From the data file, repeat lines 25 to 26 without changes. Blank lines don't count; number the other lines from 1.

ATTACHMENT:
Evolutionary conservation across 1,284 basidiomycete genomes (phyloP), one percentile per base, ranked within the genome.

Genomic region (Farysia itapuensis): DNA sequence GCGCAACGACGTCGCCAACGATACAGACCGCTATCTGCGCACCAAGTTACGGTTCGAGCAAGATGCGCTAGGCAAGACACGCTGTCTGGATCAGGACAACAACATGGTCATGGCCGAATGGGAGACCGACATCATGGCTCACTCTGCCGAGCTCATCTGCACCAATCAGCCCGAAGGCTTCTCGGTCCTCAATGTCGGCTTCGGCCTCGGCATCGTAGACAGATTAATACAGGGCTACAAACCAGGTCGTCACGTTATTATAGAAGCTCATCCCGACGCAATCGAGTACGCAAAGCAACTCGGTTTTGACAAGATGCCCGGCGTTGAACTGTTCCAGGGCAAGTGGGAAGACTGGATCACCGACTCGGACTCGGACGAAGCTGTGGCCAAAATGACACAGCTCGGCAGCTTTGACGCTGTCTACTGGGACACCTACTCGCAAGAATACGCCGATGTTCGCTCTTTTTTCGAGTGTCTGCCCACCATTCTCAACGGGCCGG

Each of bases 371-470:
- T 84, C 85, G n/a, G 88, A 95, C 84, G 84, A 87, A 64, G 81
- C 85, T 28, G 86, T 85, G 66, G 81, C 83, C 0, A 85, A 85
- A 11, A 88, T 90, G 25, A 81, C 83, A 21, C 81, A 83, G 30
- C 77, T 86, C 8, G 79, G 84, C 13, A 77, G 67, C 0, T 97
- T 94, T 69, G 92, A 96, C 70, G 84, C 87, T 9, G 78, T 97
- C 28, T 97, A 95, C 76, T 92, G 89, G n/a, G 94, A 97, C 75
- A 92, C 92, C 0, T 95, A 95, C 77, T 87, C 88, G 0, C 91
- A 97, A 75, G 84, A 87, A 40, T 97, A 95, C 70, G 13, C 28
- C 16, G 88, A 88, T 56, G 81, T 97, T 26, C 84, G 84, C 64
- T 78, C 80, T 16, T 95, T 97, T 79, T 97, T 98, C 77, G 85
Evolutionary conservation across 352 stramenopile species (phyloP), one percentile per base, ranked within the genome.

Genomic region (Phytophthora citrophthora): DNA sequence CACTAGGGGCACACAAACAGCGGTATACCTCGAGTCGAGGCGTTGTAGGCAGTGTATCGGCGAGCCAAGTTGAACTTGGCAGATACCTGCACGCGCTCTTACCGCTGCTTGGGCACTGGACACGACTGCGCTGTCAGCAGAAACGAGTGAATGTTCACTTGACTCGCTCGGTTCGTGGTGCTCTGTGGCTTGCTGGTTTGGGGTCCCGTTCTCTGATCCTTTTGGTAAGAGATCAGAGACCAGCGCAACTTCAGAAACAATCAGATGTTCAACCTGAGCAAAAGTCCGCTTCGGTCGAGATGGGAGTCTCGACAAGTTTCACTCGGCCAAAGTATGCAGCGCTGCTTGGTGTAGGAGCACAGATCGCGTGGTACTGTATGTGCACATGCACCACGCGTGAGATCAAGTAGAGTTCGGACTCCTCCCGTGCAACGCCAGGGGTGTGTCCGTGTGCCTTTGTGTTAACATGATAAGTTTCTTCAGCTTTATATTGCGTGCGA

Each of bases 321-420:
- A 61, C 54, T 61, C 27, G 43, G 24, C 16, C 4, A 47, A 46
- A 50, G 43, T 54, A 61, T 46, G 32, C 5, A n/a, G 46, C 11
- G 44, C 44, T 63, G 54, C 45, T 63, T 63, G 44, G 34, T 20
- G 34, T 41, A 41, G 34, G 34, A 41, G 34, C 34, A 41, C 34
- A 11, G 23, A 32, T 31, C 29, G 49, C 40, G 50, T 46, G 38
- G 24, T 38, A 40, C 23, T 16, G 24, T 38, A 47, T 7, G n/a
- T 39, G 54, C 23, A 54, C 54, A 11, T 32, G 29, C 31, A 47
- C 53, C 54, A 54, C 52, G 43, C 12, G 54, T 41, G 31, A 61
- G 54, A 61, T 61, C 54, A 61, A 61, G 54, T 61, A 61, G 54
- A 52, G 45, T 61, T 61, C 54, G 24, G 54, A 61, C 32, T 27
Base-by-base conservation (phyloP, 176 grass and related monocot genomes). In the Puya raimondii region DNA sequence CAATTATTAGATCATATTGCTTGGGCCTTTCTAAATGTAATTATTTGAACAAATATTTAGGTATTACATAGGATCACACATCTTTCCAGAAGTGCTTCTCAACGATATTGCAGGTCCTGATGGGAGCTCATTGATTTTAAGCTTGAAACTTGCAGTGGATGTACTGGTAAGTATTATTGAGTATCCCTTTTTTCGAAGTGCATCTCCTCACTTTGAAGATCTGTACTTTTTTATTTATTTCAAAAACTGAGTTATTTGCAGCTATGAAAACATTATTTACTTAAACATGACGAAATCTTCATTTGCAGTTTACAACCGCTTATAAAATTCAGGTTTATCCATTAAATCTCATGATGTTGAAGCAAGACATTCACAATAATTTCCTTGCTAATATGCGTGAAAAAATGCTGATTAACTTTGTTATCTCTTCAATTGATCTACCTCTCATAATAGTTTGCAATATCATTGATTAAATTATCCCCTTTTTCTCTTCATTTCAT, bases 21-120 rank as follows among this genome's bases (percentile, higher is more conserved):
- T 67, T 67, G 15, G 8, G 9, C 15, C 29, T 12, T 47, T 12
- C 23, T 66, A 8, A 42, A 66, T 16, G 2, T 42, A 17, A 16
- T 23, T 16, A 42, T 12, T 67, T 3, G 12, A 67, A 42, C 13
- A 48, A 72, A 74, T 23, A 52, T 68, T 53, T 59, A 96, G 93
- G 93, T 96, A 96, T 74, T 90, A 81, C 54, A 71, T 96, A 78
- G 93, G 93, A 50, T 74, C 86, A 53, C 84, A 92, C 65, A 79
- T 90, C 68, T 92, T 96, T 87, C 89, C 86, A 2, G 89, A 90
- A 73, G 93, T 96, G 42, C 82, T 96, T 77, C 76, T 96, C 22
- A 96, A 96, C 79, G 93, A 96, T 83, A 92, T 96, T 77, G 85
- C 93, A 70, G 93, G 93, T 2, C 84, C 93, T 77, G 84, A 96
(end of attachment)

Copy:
- G 54, A 61, T 61, C 54, A 61, A 61, G 54, T 61, A 61, G 54
- A 52, G 45, T 61, T 61, C 54, G 24, G 54, A 61, C 32, T 27